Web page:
Inception module **3(a)** in the above figure looks like the below:

Across different inception modules in the google net architecture, the only thing going to change is the number of filters in each module, the overall blueprint of using the ‘**1 X 1**’, ‘**3 X 3**’, ‘**5 X 5**’ kernels remains the same along with the ‘**3 X 3**’ kernel for max-pooling.

Inception Module **3(b)**

Max pooling inside the inception module does not help with the reduction in the width and the height because stride being used there is 1, so we use max-pooling outside inception module also which helps to reduce the dimensions.

Inception Module **4(a)**

Similarly, we pass the input through all of the layers and after the last inception module i.e after **5(b)**, we have the dimensions as ‘**1024 X 7 X 7**’, now in case of VGG Net we had this final dimension as ‘**512 X 7 X 7**’ and it was fully connected with a ‘4096’ dimensional vector and that’s where we had the maximum number of parameters. To avoid the same scenario here in GoogleNet, we use Average pooling.

The way GoogleNet deal with this large number of parameters in the first fully connected layer is that we consider the final dimensions of the output volume as we have **1024 **channels each of size ‘**7 X 7**’ or each channel having 49 pixels, GoogleNet takes the average of all these 49 pixels that we have in each of the channels and therefore we are left with just that single value(average of all the pixels) in each of the channels and overall we would have this average value across all of the **1024 **channels or in other words, after the average pooling layer, we would be left with ‘**1024 X 1 X 1**’ output volume.

Now if we connect this output volume using a fully connected layer to a ‘**1000**’ dimensional vector, then the number of neurons for this fully connected layer would be ‘**1024 X 1000**’ which is near to 1M as opposed to 49M what would have been if we don’t use average pooling and connect the output volume as it is with the next layer.

After this, one more layer of **1000 **neurons are there, on which we apply the softmax to get the final output.

Few properties of GoogleNet:

- It uses multiple convolutions and max-pooling in parallel so the question of the choice of filters is taken care of.
- To reduce the number of parameters, it uses Average pooling.
- ‘1 X 1’ convolutions are used to reduce the number of computations.

Total number of layers in GoogleNet: 22

**Auxiliary Loss for training a deep network:**

We pass the input through all of the layers, compute an output and based on true output, we compute the loss value using any loss function say Cross-Entropy, we then train this network using backpropagation; what that means is that using this loss value, we are going to update the parameters in all of the 22 layers. Since this is a very deep network, it might be the case that some of the gradients might vanish, and to deal with this we compute the auxiliary loss.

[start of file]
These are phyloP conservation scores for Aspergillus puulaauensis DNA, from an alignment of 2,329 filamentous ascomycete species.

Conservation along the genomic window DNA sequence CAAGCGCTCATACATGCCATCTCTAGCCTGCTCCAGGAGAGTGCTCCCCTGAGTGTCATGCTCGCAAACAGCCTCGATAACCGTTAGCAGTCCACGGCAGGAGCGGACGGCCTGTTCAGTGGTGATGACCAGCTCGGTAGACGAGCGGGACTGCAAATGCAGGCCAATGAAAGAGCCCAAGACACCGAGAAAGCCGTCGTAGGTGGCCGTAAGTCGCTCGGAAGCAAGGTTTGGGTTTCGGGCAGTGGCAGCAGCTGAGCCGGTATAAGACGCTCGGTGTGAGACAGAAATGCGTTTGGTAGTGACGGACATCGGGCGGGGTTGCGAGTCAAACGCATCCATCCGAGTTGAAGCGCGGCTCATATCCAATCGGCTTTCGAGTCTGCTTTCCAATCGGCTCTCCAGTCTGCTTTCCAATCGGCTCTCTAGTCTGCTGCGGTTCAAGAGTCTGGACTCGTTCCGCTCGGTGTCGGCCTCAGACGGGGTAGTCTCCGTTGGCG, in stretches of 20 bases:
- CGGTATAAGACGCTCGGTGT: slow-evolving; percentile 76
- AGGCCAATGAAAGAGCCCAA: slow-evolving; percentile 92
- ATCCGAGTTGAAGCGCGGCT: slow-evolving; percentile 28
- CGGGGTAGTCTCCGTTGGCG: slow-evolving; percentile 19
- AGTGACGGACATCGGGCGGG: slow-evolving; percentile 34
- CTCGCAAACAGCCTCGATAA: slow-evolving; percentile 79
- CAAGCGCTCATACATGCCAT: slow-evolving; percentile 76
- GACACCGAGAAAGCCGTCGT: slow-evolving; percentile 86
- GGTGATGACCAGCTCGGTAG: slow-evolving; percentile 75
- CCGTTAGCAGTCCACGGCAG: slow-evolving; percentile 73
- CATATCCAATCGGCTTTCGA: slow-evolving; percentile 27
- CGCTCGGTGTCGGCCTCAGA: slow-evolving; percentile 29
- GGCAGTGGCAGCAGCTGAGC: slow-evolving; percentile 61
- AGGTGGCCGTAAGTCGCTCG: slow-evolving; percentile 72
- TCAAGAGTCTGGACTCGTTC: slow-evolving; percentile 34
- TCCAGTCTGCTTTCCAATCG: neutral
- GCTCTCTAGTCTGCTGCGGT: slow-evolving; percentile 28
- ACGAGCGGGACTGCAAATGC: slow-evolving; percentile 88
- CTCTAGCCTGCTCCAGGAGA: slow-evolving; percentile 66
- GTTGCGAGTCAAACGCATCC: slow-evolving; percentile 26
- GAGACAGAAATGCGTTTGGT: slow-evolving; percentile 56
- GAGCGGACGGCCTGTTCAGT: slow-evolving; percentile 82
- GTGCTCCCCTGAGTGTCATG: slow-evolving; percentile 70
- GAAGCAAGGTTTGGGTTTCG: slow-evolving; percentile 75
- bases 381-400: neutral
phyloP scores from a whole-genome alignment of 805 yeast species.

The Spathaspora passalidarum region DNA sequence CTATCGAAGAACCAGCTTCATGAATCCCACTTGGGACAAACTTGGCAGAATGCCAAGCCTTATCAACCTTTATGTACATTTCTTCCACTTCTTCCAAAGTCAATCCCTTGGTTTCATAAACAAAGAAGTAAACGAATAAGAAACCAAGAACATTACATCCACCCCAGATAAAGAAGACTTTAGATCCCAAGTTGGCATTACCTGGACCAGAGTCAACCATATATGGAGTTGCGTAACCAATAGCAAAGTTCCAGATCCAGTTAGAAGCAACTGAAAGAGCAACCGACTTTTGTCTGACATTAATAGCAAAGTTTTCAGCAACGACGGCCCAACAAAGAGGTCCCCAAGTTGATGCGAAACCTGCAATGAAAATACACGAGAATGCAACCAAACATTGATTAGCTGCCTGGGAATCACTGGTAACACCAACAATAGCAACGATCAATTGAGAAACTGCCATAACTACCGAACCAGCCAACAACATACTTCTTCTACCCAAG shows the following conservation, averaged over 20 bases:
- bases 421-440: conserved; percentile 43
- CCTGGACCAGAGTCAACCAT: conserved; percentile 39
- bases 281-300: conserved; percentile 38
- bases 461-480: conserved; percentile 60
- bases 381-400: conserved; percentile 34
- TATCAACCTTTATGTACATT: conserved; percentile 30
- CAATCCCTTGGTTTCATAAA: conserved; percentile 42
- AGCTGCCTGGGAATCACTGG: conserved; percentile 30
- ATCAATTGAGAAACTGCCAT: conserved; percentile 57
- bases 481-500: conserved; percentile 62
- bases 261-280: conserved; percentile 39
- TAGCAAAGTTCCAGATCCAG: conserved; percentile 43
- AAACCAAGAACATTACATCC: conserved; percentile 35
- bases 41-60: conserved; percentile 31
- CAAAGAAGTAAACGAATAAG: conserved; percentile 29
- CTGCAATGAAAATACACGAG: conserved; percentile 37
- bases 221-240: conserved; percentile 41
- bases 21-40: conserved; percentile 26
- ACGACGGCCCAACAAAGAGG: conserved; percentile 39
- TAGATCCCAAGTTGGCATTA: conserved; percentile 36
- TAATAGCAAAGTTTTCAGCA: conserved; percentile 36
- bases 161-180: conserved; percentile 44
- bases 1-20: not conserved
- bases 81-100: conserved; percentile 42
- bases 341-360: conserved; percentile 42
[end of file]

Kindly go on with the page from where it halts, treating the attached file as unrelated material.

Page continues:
Let say after the layer/block **4c**(below diagram), we get some output and from this output, we try to predict our distribution over **1000 **classes that we have, so we try to predict some **dummy y_hat**, and say we also try to predict this **dummy y_hat** at some other point say at **3b** layer. So, the same thing that we are doing in the end, we also do at these intermediate layers.

The way to look at this is that we have this final output layer at **5b** which we shrink using Average pooling and we pass that through a fully connected layer and predict the **y_hat**; the same thing we could do at any of the intermediate layers also and we can predict the **y_hat** at those layers as well. So, in a way, we have computed the deep representation of the image using the partial network and from there we try to make a prediction, we do this after a few layers again and then we have the final prediction(at the last layer).

We compute the loss value at all of the representations and backpropagate to the initial layers based on the loss value through these intermediate representations. **This loss at the intermediate step is known as Auxiliary Loss.**

The benefit of using Auxiliary loss to backpropagate is that the initial layers are not that far from the predicted output as in the earlier case and the chances of gradient getting vanished are low in this case. Auxiliary loss helps to train the network better.

The net result of using all the tricks in GoogleNet is depicted below: